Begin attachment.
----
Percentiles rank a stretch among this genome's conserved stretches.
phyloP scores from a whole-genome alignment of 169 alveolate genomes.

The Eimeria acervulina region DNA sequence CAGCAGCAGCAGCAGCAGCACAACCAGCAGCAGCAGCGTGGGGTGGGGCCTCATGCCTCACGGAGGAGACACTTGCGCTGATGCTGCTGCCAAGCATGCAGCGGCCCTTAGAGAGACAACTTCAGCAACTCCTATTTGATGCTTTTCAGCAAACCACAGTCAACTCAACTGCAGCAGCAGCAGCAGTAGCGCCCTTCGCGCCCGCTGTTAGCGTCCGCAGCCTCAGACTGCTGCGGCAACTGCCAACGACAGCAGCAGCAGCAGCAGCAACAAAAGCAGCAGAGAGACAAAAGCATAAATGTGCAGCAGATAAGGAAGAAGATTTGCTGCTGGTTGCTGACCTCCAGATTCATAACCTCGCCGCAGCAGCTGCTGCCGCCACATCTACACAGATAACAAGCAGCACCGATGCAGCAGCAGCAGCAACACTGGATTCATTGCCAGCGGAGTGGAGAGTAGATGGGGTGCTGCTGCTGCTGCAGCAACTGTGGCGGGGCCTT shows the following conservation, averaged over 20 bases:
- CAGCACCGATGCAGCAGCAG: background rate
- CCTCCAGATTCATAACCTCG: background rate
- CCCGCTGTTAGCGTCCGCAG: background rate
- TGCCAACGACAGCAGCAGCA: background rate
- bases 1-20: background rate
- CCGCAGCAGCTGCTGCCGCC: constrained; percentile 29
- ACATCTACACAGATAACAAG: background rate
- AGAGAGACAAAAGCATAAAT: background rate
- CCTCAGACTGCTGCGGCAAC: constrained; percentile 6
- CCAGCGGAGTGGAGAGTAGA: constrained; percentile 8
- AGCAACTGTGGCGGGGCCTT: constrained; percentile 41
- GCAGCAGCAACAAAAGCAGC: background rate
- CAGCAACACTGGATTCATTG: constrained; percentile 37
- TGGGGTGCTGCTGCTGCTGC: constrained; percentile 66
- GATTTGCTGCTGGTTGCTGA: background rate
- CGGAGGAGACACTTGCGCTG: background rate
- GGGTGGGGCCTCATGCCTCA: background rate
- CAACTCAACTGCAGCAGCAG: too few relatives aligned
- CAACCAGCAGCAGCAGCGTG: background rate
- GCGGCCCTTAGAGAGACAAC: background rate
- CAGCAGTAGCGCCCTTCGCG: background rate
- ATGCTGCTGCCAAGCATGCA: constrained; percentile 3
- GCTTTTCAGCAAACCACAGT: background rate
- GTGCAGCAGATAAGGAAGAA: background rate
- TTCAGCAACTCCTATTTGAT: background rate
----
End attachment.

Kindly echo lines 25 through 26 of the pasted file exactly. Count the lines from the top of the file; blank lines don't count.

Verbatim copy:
- ATGCTGCTGCCAAGCATGCA: constrained; percentile 3
- GCTTTTCAGCAAACCACAGT: background rate